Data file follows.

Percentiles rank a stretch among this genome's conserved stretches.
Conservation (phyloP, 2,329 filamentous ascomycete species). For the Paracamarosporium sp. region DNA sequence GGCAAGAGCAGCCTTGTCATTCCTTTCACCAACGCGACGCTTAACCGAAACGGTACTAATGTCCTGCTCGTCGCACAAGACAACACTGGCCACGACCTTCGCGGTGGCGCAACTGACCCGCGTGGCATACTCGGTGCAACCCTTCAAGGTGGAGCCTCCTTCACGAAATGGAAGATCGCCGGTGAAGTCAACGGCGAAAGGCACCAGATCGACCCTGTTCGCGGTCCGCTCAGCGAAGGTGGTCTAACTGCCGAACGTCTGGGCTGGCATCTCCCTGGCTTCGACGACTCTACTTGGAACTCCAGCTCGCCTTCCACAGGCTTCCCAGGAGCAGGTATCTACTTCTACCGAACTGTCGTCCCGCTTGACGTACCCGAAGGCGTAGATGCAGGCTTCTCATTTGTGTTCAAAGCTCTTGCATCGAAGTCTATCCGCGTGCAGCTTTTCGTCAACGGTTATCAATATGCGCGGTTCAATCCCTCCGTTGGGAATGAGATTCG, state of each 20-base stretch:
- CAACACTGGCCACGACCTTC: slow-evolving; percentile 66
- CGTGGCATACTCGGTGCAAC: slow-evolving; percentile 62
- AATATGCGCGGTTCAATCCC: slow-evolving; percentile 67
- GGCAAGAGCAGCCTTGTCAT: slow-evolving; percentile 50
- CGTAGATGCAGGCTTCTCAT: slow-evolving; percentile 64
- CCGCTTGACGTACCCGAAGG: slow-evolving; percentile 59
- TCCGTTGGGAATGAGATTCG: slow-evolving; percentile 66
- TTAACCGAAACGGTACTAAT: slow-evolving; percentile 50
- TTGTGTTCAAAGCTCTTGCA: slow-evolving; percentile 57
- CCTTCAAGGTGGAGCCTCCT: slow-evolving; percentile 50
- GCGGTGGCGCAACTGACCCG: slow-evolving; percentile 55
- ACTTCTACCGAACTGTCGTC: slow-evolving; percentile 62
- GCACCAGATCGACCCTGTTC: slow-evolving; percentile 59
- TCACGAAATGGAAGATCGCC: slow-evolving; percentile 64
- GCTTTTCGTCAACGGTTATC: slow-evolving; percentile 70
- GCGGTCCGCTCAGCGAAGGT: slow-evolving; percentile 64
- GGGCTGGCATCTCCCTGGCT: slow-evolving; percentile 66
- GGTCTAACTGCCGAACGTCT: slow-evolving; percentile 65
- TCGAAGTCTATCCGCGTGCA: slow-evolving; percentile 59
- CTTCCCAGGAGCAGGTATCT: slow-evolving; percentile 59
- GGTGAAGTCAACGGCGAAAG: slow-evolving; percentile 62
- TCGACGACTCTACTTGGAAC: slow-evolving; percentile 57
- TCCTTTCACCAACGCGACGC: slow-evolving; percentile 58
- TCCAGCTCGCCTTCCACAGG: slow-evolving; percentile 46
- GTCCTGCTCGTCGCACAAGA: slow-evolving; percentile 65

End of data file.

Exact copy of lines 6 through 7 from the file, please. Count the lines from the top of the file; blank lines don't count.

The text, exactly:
- GGCAAGAGCAGCCTTGTCAT: slow-evolving; percentile 50
- CGTAGATGCAGGCTTCTCAT: slow-evolving; percentile 64